One of the most popular (dare I say 'overused') phrases in the reputation management 'industry' is that 'perception is everything'.
Whether you are an angel - or devil - in disguise, is basically irrelevant. Your reputation is based on how others see you.
Outside observed actions, there is arguably no other area in our personal and professional lives in which we are judged more instantaneously than on our personal appearance.
In a perfect world, what we look like shouldn't really matter, but the world - and the humans who inhabit it - is far from perfect.
We are all prone, to a greater or lesser extent, towards thinking or acting towards others based on inbuilt biases, learned or cultivated perceptions. Context, exposure and familiarity are other factors which also play a role.
It doesn't help that the media still seems to have a powerful influence on what people should look like, what they should wear, what (and how much) they should eat, drink, where they should live and so on.
The measure of beauty as promoted in the pages of glossy magazines, on television or on the countless numbers of fashion-based websites, has very little to do with real values.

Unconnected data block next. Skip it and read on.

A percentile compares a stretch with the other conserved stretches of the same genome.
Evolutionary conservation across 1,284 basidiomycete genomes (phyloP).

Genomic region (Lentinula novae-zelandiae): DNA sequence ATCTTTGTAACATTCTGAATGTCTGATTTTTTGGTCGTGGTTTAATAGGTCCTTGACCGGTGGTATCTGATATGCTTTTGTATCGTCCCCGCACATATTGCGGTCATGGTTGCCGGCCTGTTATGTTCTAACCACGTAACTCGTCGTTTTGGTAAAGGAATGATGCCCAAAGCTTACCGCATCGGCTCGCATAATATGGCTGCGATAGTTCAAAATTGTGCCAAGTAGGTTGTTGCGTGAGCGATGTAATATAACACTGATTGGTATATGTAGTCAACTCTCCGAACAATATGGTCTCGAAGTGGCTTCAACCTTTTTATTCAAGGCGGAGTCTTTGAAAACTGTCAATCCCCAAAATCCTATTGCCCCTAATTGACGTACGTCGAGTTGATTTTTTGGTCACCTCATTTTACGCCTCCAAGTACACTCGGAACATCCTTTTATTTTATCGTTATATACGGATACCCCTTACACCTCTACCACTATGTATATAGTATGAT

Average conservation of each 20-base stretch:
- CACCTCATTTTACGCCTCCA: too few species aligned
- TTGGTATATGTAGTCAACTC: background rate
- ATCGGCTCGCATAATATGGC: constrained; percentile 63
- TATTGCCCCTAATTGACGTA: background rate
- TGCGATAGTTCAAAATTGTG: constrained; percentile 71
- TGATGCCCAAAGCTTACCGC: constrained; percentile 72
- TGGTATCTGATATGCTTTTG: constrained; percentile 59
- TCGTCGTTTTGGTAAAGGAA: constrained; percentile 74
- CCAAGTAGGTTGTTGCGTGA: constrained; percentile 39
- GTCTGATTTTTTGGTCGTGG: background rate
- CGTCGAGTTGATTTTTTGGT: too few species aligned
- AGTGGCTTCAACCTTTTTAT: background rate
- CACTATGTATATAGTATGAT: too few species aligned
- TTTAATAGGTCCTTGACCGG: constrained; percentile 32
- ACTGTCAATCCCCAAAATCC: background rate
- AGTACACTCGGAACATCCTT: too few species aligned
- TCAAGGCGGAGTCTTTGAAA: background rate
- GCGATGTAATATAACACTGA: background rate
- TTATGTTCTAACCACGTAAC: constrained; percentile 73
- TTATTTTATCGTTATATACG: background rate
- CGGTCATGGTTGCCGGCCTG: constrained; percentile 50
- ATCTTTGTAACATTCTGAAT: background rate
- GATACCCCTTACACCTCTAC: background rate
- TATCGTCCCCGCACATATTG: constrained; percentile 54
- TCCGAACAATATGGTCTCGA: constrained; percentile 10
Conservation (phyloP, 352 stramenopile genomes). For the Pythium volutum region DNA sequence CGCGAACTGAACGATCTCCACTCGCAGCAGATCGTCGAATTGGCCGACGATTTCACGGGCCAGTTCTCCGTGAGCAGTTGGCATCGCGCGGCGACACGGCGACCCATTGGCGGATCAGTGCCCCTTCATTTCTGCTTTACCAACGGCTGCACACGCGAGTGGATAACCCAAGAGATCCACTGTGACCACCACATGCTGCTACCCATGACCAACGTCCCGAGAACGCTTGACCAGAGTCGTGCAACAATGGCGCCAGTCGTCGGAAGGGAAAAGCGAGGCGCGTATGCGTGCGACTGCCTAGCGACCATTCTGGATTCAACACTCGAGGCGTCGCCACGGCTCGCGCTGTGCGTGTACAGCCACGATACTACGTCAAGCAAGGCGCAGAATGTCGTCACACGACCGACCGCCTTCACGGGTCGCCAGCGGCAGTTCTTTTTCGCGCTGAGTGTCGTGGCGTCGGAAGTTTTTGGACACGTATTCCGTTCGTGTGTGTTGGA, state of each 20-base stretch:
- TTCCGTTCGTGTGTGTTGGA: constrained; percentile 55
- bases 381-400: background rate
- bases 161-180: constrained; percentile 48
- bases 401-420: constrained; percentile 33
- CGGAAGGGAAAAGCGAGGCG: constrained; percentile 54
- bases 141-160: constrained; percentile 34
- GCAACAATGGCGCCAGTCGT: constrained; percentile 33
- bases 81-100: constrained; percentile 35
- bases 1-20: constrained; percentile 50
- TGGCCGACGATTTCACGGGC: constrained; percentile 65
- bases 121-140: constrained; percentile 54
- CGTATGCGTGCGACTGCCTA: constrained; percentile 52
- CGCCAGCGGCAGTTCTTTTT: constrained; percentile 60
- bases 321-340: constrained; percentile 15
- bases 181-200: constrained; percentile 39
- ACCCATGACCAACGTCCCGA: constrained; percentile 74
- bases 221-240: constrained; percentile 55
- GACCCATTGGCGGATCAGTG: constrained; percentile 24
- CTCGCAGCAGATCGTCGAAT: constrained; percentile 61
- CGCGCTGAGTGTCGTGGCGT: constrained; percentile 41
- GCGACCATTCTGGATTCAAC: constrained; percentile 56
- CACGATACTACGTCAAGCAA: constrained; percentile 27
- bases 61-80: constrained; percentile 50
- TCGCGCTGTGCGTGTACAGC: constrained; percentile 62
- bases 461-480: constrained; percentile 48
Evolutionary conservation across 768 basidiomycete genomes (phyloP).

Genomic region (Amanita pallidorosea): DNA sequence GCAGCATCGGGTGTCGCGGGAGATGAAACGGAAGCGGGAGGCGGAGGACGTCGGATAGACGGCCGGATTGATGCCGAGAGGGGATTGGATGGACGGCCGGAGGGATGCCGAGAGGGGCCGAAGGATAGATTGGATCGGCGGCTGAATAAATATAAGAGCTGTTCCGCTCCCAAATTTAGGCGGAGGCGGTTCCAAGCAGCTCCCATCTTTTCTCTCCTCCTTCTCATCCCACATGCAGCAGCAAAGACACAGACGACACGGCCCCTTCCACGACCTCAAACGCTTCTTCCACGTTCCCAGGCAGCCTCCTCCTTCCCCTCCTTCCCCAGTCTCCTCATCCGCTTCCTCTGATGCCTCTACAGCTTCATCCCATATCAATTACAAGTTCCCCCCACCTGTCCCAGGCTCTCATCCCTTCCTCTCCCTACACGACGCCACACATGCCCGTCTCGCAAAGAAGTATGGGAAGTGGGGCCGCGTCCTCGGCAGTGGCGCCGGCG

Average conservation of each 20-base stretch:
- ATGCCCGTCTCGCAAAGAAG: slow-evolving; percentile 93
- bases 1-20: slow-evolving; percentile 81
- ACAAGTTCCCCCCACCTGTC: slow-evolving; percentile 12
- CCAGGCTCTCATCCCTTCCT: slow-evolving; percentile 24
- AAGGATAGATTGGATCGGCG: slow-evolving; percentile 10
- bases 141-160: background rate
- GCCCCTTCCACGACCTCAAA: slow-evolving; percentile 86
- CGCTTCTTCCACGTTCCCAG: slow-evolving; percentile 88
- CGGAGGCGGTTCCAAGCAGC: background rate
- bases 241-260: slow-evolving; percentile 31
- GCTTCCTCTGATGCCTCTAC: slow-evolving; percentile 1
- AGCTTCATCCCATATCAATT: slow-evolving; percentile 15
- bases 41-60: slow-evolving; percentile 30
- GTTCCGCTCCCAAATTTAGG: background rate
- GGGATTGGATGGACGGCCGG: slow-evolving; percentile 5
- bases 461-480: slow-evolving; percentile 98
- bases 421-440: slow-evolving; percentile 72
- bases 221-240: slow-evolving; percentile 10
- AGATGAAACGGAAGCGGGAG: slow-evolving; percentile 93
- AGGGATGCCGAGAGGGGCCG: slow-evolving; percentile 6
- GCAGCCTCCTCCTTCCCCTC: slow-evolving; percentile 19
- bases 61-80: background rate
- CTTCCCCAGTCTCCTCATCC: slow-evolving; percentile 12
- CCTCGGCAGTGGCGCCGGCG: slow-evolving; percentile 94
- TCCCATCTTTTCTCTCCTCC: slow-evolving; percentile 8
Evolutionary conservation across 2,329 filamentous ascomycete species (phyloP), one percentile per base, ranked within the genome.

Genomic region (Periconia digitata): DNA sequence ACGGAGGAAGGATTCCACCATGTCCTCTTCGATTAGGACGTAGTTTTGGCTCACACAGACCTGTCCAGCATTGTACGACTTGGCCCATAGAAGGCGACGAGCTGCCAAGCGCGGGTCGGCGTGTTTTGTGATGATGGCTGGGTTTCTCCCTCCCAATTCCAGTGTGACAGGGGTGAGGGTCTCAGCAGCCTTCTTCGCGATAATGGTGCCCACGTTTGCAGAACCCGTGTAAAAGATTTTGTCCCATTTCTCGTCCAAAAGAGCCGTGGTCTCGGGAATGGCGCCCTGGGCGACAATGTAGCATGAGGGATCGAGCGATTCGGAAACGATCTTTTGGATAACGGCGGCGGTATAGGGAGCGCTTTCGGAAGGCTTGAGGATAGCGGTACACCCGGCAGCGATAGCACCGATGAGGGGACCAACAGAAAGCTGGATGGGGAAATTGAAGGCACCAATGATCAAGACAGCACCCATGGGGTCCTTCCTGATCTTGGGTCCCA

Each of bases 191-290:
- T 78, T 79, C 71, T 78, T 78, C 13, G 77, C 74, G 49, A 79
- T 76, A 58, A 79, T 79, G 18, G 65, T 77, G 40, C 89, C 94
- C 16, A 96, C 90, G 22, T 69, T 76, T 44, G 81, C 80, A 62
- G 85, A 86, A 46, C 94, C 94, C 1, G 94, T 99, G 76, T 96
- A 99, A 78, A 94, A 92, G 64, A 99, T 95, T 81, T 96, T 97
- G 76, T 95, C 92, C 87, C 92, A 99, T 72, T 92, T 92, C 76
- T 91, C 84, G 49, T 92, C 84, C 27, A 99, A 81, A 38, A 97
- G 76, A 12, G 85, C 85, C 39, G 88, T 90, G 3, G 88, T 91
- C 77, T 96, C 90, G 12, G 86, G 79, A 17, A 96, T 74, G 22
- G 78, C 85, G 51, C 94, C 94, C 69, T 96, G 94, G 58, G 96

Despite being acknowledged by many as a world of smoke, mirrors and artifice, an increasing number of women and men - nearly 15 million according to an article in the Guardian - are rushing to nip, tuck, lift and shave themselves into looking younger, fitter and more beautiful.
However, not everyone who opts for cosmetic surgery is doing it for vanity. Going under the knife can potentially save your job or lead to a promotion at work, according to research.
Your reputation may well be enhanced by a smooth, unlined face and trim physique, courtesy of botox (injections of botulinum) toxin) or lipoplasty (fat removal surgery.)
Today's infographic is from Facial Surgery Toronto.
Thoughts on customer service, communication and, of course, reputation management.